An alert from one of the local news stations popped up on my screen last week asking readers to be on the lookout for a stolen unmarked police cruiser. My first instinct was to warn family and friends that an impersonator was out on the loose. Once I got the word out, I started analyzing the situation and thinking about vehicle tracking. I wondered why the local police department did not equip their cruisers with some sort of GPS tracking device which could have allowed them to locate the vehicle quickly without putting the public at risk. I have some experience with GPS tracking in a couple of different fields and decided to do some research on patrol car GPS devices.
Police in Helsinki are asking residents to skip the fare and call the cops if they spot an Uber driver within city limits.
Cops sent out a tweet Friday asking people to call emergency services (112 if you live in Finland, apparently) so authorities could have a chat with the enterprising driver. It’s illegal to operate a cab without a license, according to the Helsinki Sanomat (via Slashdot via Jack Baruth), and police are using citizen reports and even sting operations to crack down on the drivers.
It’s unclear if police are arresting or fining the Uber drivers.
As the Explorer goes, so goes the Ford Police Interceptor Utility. Unfortunately for Ford, as the Taurus goes, so too goes the Police Interceptor Sedan.
Sales of civilian Explorers in the United States are up 6% through the first eleven months of 2014. Ford sold 14,949 Explorers in November, a 13% improvement. In addition to those Explorers, Ford sold 18,823 Explorer-based Police Interceptor Utilities between January and November of this year, a 47% increase compared with 2013’s first eleven months. The Police Interceptor Utility went on sale in March 2012. Its best month so far was May of this year, when 2277 were sold, a 98% jump from May 2013 and a 196% improvement compared with May 2012. (Read More…)
As we hover around the fifty mile an hour mark in the right lane, the car ahead begins to wander again. First to the right, correcting sharply as they touch the rumble strip. Then to the left, as they overcorrect and wobble back across the center line. Suddenly, there’s a white flash to outside my driver’s door window. It’s some kind of late model Benz, burning up the passing lane Autobahn style. Not good.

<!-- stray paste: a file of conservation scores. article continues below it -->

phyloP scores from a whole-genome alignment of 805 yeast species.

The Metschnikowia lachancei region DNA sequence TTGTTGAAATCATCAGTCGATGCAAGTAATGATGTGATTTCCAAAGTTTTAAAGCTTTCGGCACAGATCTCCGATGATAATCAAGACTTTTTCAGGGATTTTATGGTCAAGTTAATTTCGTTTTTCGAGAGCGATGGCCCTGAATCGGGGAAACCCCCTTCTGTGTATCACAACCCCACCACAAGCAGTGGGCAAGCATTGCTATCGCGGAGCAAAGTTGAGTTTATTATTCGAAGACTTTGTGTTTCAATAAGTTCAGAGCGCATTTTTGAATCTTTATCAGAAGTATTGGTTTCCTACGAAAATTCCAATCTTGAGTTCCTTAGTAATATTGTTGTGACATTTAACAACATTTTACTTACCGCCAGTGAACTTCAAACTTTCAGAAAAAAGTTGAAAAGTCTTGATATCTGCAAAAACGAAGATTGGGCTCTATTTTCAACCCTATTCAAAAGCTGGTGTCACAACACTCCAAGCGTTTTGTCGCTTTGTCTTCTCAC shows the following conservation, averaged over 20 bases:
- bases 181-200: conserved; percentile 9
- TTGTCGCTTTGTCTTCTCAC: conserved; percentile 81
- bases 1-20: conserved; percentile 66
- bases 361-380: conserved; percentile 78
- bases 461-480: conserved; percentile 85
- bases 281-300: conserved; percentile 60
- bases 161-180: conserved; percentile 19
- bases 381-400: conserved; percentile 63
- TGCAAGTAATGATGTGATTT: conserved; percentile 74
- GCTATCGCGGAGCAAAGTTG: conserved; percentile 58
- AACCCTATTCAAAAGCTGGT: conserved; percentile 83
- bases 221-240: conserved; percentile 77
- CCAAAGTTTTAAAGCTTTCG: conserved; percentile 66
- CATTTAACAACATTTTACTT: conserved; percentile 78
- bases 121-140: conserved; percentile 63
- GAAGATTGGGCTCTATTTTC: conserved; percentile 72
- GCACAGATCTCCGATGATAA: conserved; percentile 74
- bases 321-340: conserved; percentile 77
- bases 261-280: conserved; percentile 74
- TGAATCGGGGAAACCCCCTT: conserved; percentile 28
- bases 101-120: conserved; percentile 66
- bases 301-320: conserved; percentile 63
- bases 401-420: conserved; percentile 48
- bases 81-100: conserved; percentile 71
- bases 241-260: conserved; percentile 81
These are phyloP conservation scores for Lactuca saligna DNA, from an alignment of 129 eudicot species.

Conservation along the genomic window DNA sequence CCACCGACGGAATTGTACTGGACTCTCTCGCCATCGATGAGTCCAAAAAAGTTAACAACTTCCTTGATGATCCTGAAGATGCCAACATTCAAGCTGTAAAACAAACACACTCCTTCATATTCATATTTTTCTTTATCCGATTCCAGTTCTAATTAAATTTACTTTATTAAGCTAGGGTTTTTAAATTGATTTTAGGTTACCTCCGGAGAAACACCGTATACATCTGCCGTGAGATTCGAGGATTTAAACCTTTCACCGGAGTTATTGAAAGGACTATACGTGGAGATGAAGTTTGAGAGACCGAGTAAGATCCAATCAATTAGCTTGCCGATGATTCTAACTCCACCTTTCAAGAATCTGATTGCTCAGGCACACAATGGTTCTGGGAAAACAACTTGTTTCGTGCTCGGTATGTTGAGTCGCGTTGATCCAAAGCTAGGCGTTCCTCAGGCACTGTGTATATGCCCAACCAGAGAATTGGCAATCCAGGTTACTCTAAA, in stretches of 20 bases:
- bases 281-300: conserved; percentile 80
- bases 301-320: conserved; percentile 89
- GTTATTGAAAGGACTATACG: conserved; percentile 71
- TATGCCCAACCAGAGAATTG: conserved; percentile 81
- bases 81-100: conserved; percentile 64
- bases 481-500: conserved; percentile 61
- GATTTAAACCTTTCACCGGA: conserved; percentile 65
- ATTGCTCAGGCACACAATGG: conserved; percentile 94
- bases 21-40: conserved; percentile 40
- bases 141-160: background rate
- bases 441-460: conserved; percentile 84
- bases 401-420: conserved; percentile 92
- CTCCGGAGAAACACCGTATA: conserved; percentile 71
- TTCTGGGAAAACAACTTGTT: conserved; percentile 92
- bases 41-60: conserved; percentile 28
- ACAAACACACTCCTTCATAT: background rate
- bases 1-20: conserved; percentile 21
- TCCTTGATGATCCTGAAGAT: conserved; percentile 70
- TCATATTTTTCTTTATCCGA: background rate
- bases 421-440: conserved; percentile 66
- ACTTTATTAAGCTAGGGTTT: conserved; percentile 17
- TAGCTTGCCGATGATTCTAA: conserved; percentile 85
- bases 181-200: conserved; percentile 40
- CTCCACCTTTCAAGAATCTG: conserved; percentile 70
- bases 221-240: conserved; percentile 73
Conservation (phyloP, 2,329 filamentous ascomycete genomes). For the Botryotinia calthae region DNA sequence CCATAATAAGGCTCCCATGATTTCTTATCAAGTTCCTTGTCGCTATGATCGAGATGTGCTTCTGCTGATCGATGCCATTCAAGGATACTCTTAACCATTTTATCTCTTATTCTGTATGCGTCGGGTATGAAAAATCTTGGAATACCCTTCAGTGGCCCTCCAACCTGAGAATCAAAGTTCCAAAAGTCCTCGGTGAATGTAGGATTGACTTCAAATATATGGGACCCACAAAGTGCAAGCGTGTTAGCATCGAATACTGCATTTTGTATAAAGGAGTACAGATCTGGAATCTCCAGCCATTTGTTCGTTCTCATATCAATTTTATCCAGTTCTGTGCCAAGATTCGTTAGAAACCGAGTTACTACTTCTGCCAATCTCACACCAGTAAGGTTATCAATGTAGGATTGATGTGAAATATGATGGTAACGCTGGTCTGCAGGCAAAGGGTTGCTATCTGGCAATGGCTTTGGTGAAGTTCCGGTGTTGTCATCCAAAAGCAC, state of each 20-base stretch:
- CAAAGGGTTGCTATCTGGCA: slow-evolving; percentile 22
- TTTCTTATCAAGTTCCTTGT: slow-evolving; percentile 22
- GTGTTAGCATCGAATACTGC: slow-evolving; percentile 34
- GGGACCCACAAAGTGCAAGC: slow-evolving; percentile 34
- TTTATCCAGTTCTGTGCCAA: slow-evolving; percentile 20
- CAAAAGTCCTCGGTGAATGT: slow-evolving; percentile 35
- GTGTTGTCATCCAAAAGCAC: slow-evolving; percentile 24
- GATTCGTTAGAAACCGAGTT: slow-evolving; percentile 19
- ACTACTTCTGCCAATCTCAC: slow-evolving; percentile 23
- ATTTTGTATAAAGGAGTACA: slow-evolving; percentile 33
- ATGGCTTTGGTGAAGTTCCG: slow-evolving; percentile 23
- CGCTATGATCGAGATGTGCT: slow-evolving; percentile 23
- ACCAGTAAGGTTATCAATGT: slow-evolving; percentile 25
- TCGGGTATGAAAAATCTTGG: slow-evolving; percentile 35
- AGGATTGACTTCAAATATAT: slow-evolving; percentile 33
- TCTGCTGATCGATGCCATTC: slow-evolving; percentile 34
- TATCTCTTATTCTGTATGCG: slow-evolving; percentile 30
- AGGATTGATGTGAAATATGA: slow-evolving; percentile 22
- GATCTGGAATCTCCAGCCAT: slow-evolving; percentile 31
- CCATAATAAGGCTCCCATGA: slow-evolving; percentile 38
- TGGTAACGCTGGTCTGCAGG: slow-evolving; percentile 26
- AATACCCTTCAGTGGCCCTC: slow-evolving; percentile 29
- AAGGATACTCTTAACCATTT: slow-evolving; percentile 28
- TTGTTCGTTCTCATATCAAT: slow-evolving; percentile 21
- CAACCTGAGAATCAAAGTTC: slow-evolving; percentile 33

The British Newspaper The Telegraph is reporting that, if senior European law enforcement officials have their way, all cars entering the European market may soon be fitted with a remote shutdown device that would allow police officers to electronically deactivate any vehicle at the touch of a button. (Read More…)
Now that most of you have given your tacit approval for TTAC to continue to post stories about police and motorist interaction, please consider this strange case. It all began at 2:10 AM on April 20, 2012 when an officer observed Frederick Weaver weaving and driving an estimated 25 mph in a 15 mph zone in his Acura as he cruised through the Carleton Place town home community in Wilmington, North Carolina. (Read More…)
It’s been suggested more than a few times on TTAC, most recently in conjunction with an incident where police shot a mentally ill man to death, that stories regarding police interaction with motorists are, or should be, outside the purview of this blog.
A Garden City, NY man was visited by law enforcement and threatened with a ticket as he prepared to wash his 1997 Volkswagen in his own driveway. (Read More…)
WKYC-TV reports that when Norman Gurley was pulled over for allegedly speeding in Lorain County, Ohio on Tuesday, State Highway Patrol officers arrested him for having a hidden compartment on his car, charged with a felony despite the fact that he was not violating drug, weapon or any other contraband laws. Gurley thus became the first person charged under Ohio’s relatively new “hidden compartment” law intended, supposedly, to stop drug smuggling. The law states: “No person shall knowingly operate, possess, or use a vehicle with a hidden compartment with knowledge that the hidden compartment is used or intended to be used to facilitate the unlawful concealment or transportation of a controlled substance.” That may create a problem if you drive a Dodge Dart in Ohio. (Read More…)
The owner of a Nissan Leaf was arrested in Georgia last week for stealing 5 cents worth of electricity after he plugged his car into the exterior outlet at a local middle school while his son was playing tennis.